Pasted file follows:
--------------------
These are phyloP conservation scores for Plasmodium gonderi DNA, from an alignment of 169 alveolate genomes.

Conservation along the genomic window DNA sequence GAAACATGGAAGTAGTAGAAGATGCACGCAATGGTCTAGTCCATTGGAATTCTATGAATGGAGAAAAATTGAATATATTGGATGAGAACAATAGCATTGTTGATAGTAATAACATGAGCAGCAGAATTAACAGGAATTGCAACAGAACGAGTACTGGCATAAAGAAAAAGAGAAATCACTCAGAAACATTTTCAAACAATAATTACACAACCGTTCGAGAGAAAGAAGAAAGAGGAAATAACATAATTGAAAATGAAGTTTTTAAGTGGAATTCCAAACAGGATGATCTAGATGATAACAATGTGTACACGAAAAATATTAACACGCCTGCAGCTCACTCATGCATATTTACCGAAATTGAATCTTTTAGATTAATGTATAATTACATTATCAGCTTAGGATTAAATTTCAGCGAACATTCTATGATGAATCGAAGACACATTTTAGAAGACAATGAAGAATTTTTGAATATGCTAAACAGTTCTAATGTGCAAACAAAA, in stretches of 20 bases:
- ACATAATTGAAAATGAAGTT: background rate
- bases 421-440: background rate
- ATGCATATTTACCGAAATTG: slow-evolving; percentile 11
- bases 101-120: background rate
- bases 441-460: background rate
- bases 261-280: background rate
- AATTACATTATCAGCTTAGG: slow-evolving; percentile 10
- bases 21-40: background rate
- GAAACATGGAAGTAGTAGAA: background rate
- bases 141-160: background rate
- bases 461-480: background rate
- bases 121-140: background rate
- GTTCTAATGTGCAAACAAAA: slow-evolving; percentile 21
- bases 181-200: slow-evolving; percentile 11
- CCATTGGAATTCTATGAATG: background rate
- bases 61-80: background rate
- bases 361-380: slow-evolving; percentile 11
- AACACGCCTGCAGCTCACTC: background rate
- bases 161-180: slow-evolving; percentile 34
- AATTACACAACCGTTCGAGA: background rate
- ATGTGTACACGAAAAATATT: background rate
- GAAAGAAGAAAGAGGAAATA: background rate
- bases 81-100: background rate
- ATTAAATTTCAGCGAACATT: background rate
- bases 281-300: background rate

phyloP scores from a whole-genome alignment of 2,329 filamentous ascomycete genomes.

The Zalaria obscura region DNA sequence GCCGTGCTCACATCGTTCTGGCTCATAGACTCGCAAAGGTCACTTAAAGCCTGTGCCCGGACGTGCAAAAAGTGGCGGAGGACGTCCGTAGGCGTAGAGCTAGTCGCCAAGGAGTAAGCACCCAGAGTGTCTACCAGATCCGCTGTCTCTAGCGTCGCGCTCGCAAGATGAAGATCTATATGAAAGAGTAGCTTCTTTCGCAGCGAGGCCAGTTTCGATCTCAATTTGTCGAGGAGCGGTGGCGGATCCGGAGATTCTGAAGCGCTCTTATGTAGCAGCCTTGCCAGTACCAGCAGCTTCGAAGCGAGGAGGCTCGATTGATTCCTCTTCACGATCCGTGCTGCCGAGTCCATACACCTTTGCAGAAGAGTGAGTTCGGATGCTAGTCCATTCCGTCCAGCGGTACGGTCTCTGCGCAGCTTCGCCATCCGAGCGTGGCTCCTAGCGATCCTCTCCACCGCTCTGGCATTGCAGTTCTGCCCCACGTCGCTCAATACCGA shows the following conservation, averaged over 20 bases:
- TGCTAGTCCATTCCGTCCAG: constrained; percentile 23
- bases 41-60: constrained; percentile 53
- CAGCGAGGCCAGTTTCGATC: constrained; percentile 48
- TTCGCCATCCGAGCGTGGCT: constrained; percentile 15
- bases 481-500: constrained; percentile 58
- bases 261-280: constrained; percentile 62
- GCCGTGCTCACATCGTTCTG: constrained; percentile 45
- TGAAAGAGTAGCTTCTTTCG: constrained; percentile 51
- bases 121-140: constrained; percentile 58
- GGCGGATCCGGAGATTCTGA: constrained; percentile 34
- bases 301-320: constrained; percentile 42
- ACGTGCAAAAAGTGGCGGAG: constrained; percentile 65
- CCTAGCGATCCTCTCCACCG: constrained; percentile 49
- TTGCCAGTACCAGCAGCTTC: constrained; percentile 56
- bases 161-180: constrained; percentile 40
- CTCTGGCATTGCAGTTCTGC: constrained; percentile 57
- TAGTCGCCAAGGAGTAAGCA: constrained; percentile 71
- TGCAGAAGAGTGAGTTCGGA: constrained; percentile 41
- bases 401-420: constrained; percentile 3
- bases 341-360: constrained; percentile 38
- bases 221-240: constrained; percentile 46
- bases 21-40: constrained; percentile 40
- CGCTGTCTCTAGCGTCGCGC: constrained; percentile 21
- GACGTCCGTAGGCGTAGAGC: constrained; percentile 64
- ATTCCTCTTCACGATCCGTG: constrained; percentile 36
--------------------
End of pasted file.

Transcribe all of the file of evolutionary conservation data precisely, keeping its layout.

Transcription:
These are phyloP conservation scores for Plasmodium gonderi DNA, from an alignment of 169 alveolate genomes.

Conservation along the genomic window DNA sequence GAAACATGGAAGTAGTAGAAGATGCACGCAATGGTCTAGTCCATTGGAATTCTATGAATGGAGAAAAATTGAATATATTGGATGAGAACAATAGCATTGTTGATAGTAATAACATGAGCAGCAGAATTAACAGGAATTGCAACAGAACGAGTACTGGCATAAAGAAAAAGAGAAATCACTCAGAAACATTTTCAAACAATAATTACACAACCGTTCGAGAGAAAGAAGAAAGAGGAAATAACATAATTGAAAATGAAGTTTTTAAGTGGAATTCCAAACAGGATGATCTAGATGATAACAATGTGTACACGAAAAATATTAACACGCCTGCAGCTCACTCATGCATATTTACCGAAATTGAATCTTTTAGATTAATGTATAATTACATTATCAGCTTAGGATTAAATTTCAGCGAACATTCTATGATGAATCGAAGACACATTTTAGAAGACAATGAAGAATTTTTGAATATGCTAAACAGTTCTAATGTGCAAACAAAA, in stretches of 20 bases:
- ACATAATTGAAAATGAAGTT: background rate
- bases 421-440: background rate
- ATGCATATTTACCGAAATTG: slow-evolving; percentile 11
- bases 101-120: background rate
- bases 441-460: background rate
- bases 261-280: background rate
- AATTACATTATCAGCTTAGG: slow-evolving; percentile 10
- bases 21-40: background rate
- GAAACATGGAAGTAGTAGAA: background rate
- bases 141-160: background rate
- bases 461-480: background rate
- bases 121-140: background rate
- GTTCTAATGTGCAAACAAAA: slow-evolving; percentile 21
- bases 181-200: slow-evolving; percentile 11
- CCATTGGAATTCTATGAATG: background rate
- bases 61-80: background rate
- bases 361-380: slow-evolving; percentile 11
- AACACGCCTGCAGCTCACTC: background rate
- bases 161-180: slow-evolving; percentile 34
- AATTACACAACCGTTCGAGA: background rate
- ATGTGTACACGAAAAATATT: background rate
- GAAAGAAGAAAGAGGAAATA: background rate
- bases 81-100: background rate
- ATTAAATTTCAGCGAACATT: background rate
- bases 281-300: background rate

phyloP scores from a whole-genome alignment of 2,329 filamentous ascomycete genomes.

The Zalaria obscura region DNA sequence GCCGTGCTCACATCGTTCTGGCTCATAGACTCGCAAAGGTCACTTAAAGCCTGTGCCCGGACGTGCAAAAAGTGGCGGAGGACGTCCGTAGGCGTAGAGCTAGTCGCCAAGGAGTAAGCACCCAGAGTGTCTACCAGATCCGCTGTCTCTAGCGTCGCGCTCGCAAGATGAAGATCTATATGAAAGAGTAGCTTCTTTCGCAGCGAGGCCAGTTTCGATCTCAATTTGTCGAGGAGCGGTGGCGGATCCGGAGATTCTGAAGCGCTCTTATGTAGCAGCCTTGCCAGTACCAGCAGCTTCGAAGCGAGGAGGCTCGATTGATTCCTCTTCACGATCCGTGCTGCCGAGTCCATACACCTTTGCAGAAGAGTGAGTTCGGATGCTAGTCCATTCCGTCCAGCGGTACGGTCTCTGCGCAGCTTCGCCATCCGAGCGTGGCTCCTAGCGATCCTCTCCACCGCTCTGGCATTGCAGTTCTGCCCCACGTCGCTCAATACCGA shows the following conservation, averaged over 20 bases:
- TGCTAGTCCATTCCGTCCAG: constrained; percentile 23
- bases 41-60: constrained; percentile 53
- CAGCGAGGCCAGTTTCGATC: constrained; percentile 48
- TTCGCCATCCGAGCGTGGCT: constrained; percentile 15
- bases 481-500: constrained; percentile 58
- bases 261-280: constrained; percentile 62
- GCCGTGCTCACATCGTTCTG: constrained; percentile 45
- TGAAAGAGTAGCTTCTTTCG: constrained; percentile 51
- bases 121-140: constrained; percentile 58
- GGCGGATCCGGAGATTCTGA: constrained; percentile 34
- bases 301-320: constrained; percentile 42
- ACGTGCAAAAAGTGGCGGAG: constrained; percentile 65
- CCTAGCGATCCTCTCCACCG: constrained; percentile 49
- TTGCCAGTACCAGCAGCTTC: constrained; percentile 56
- bases 161-180: constrained; percentile 40
- CTCTGGCATTGCAGTTCTGC: constrained; percentile 57
- TAGTCGCCAAGGAGTAAGCA: constrained; percentile 71
- TGCAGAAGAGTGAGTTCGGA: constrained; percentile 41
- bases 401-420: constrained; percentile 3
- bases 341-360: constrained; percentile 38
- bases 221-240: constrained; percentile 46
- bases 21-40: constrained; percentile 40
- CGCTGTCTCTAGCGTCGCGC: constrained; percentile 21
- GACGTCCGTAGGCGTAGAGC: constrained; percentile 64
- ATTCCTCTTCACGATCCGTG: constrained; percentile 36